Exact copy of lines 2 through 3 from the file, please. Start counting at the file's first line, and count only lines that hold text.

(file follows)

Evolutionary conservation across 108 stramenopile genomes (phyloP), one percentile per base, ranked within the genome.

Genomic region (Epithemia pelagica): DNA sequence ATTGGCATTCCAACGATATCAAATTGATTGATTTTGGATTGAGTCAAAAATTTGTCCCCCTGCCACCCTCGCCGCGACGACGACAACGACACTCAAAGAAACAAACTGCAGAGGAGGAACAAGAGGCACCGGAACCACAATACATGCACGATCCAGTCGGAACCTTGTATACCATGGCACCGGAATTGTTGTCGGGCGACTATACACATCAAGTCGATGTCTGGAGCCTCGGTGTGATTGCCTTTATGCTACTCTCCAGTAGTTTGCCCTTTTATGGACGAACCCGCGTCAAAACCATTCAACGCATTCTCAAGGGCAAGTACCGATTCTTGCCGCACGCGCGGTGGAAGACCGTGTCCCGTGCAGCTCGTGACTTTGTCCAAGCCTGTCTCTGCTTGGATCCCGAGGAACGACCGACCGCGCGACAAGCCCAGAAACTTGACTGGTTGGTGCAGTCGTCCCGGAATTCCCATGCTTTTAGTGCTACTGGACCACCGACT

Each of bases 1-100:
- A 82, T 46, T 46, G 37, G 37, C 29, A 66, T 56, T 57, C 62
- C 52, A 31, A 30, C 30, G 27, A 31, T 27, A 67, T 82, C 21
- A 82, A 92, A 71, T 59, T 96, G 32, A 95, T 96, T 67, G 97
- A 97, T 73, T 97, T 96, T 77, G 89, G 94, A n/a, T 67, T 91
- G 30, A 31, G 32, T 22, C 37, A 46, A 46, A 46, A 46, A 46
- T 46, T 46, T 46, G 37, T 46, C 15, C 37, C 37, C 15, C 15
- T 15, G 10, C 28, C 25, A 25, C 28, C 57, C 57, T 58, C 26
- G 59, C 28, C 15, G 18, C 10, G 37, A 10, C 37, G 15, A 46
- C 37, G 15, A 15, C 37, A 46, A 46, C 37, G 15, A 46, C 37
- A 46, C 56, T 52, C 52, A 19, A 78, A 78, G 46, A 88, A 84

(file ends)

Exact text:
Genomic region (Epithemia pelagica): DNA sequence ATTGGCATTCCAACGATATCAAATTGATTGATTTTGGATTGAGTCAAAAATTTGTCCCCCTGCCACCCTCGCCGCGACGACGACAACGACACTCAAAGAAACAAACTGCAGAGGAGGAACAAGAGGCACCGGAACCACAATACATGCACGATCCAGTCGGAACCTTGTATACCATGGCACCGGAATTGTTGTCGGGCGACTATACACATCAAGTCGATGTCTGGAGCCTCGGTGTGATTGCCTTTATGCTACTCTCCAGTAGTTTGCCCTTTTATGGACGAACCCGCGTCAAAACCATTCAACGCATTCTCAAGGGCAAGTACCGATTCTTGCCGCACGCGCGGTGGAAGACCGTGTCCCGTGCAGCTCGTGACTTTGTCCAAGCCTGTCTCTGCTTGGATCCCGAGGAACGACCGACCGCGCGACAAGCCCAGAAACTTGACTGGTTGGTGCAGTCGTCCCGGAATTCCCATGCTTTTAGTGCTACTGGACCACCGACT

Each of bases 1-100: